First; they victimized and disappointed their own families by their own deliberate actions. In fact we can be so bold to say they shocked their family members, a reflection that their actions are contrary to their upbringing, influence came from outside (peers, environment, etc.).

Secondly, there are various reason why one expresses remorse or says sorry for a deliberate act. Either they got caught in the act or the act they are trying to keep a secret got revealed; they finally were made to face their victims or hear first-hand how their actions caused grief to others; or that they are simply sorry for the distraught they brought upon their own families. What we expect is for them to be sorry for doing the act itself by realizing for themselves that the said act is wrong. The evidence for that kind of remorse is to cease and desist and that is not so evident in the case of our two subjects. They continued in their jobs, although former Sergeant Kanyi did leave the army as a way of detaching himself from the environment that enabled and encouraged him to carry out those heinous crimes according to his testimony

In light of the foregoing, it is hard to say one is not contrite or that their tears are crocodile tears. No matter how sorry they are, they broke laws, violated the human rights and dignities of fellow men and hence deserve to be punished accordingly, being sorry does not negate that fact. the law must take its course.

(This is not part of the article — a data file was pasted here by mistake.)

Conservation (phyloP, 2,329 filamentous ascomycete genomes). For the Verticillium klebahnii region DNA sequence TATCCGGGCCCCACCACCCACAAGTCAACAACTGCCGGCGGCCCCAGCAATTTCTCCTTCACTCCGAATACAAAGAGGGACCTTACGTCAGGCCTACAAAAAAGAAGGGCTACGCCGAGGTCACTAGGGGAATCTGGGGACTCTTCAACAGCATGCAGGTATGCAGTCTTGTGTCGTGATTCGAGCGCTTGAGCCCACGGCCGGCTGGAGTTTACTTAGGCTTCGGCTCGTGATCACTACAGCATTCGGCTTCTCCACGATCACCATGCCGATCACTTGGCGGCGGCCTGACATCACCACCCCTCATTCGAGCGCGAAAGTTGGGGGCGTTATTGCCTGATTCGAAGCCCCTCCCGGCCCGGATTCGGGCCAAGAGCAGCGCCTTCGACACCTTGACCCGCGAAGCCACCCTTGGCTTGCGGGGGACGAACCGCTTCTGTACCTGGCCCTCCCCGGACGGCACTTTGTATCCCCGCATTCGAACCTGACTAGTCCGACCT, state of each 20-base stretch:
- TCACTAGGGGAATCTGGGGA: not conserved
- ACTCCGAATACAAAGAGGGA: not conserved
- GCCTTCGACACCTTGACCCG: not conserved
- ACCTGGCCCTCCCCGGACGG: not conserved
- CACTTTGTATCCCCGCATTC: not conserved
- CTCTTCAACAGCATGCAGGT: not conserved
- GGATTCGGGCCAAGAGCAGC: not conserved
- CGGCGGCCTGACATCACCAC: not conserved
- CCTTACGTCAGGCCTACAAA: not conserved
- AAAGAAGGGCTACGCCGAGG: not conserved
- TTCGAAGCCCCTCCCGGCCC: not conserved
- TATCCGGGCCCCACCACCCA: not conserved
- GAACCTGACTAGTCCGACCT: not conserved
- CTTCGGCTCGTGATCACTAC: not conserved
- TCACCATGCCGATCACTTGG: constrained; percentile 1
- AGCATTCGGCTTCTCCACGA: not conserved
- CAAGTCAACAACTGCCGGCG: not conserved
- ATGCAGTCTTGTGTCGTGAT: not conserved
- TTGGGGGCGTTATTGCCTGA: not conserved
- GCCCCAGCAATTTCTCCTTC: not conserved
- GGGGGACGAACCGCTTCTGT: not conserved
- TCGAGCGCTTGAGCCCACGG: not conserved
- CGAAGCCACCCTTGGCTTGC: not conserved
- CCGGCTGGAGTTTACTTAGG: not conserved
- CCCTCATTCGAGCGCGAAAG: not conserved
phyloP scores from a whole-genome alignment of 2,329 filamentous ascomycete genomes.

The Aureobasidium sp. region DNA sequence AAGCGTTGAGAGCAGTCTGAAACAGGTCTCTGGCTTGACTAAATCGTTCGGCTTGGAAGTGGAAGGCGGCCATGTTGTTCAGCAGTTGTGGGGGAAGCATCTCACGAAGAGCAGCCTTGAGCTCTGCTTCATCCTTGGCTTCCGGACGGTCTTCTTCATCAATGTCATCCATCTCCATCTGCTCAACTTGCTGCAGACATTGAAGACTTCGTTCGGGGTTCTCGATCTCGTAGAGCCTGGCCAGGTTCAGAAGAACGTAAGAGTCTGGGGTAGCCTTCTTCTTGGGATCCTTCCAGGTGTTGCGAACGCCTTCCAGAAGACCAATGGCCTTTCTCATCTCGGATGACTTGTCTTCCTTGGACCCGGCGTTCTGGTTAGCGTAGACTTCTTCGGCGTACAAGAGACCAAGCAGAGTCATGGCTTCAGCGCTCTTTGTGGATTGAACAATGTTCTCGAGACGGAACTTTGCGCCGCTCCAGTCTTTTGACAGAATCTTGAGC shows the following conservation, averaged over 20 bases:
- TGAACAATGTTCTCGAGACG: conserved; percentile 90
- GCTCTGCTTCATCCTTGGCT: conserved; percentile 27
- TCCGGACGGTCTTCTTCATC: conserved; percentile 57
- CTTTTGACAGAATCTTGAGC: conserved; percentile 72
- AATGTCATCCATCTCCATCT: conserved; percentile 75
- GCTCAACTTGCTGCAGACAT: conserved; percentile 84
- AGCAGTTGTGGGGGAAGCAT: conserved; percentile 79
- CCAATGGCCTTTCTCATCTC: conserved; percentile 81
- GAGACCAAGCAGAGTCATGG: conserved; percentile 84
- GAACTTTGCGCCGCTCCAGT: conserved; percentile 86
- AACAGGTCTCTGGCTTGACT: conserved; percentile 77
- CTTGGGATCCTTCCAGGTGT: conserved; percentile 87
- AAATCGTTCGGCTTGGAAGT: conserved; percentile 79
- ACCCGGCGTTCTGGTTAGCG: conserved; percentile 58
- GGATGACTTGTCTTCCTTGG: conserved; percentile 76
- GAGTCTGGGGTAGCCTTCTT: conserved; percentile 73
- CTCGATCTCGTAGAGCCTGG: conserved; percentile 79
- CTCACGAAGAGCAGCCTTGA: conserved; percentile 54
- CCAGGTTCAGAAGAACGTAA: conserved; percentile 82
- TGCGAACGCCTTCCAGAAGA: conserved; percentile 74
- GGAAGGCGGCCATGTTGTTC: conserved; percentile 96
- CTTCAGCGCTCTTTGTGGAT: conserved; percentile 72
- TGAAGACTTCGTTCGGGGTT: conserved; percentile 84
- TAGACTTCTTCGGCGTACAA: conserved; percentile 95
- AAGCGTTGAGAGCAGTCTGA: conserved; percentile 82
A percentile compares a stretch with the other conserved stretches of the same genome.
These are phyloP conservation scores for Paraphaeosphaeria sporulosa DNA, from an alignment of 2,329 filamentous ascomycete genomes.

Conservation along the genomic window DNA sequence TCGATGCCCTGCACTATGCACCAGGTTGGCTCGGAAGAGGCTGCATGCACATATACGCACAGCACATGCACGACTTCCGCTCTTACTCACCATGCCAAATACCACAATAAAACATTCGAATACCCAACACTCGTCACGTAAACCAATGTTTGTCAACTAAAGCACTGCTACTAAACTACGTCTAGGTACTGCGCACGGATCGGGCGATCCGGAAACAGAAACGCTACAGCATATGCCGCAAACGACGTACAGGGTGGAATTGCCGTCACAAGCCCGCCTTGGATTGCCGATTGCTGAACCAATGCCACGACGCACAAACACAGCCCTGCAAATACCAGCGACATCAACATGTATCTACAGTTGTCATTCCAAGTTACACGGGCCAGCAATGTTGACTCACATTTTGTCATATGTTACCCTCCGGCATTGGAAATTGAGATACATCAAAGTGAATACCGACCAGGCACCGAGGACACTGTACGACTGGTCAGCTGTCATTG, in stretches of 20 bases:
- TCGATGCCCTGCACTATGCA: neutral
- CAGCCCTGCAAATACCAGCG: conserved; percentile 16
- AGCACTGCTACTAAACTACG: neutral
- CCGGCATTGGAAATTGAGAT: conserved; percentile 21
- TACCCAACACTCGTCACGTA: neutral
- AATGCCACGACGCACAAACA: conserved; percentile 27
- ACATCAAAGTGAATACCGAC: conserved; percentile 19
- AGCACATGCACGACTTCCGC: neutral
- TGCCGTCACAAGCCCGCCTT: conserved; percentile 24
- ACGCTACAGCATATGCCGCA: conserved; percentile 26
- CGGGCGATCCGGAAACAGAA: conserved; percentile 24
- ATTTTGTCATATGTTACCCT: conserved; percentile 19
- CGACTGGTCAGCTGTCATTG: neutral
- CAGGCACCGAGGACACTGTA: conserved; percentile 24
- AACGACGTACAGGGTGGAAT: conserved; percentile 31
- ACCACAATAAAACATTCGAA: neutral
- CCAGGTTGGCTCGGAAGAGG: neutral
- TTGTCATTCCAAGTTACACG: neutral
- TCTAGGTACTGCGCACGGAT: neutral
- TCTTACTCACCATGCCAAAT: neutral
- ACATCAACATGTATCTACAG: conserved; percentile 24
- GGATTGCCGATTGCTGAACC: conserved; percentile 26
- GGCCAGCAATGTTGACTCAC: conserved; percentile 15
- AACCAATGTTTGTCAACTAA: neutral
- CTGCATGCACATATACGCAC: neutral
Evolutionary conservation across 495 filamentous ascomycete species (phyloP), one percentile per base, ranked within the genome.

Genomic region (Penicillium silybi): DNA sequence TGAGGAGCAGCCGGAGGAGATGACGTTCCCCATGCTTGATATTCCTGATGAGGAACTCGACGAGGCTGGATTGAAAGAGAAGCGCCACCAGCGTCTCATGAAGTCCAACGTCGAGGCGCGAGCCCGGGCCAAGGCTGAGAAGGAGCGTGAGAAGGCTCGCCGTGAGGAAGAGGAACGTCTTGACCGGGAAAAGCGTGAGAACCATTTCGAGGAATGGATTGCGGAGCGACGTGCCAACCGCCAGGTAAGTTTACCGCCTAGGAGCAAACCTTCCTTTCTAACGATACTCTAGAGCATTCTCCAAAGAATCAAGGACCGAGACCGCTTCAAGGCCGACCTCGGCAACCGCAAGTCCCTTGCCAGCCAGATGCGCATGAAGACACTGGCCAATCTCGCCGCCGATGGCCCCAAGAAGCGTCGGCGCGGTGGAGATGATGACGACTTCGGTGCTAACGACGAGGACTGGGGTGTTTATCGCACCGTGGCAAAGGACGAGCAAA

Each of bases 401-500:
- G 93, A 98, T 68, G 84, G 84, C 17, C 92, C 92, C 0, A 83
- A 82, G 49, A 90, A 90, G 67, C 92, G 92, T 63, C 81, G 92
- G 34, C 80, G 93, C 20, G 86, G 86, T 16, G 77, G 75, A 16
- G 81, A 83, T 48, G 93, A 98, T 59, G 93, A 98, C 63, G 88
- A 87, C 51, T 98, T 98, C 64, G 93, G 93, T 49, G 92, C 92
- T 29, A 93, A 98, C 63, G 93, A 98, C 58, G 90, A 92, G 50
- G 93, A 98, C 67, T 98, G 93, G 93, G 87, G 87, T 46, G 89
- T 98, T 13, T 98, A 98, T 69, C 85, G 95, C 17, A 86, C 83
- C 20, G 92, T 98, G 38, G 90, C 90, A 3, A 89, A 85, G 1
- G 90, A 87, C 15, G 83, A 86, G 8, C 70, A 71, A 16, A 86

But equally important is that in order for us to not lose our humanity too, we need to recognize the emotional trauma others may be going through even if that be brought on by their own hands. Empathy is a great part of our humanity.

Although inexcusable, both men also recounted how they were under orders to carry out their crimes. that is a lame excuse and does not absolve anyone of culpability. But in there too is a lesson for us to learn; people prey on our weaknesses and use them against us.

Bah trusted a “big brother”, one he looked up to. The atmosphere was such that majority of Gambians received the coup well because of long years of poverty and surging corruption. In that environment of general acceptance, any perceived opposition to the coup was seen as being against the common good. That was the grounds used to justify the abuse of former government officials who were seen as perpetrating corruption and seeking to undermine the junta. Bah’s account says as much, that he was told his victim was actively seeking to destabilize the country.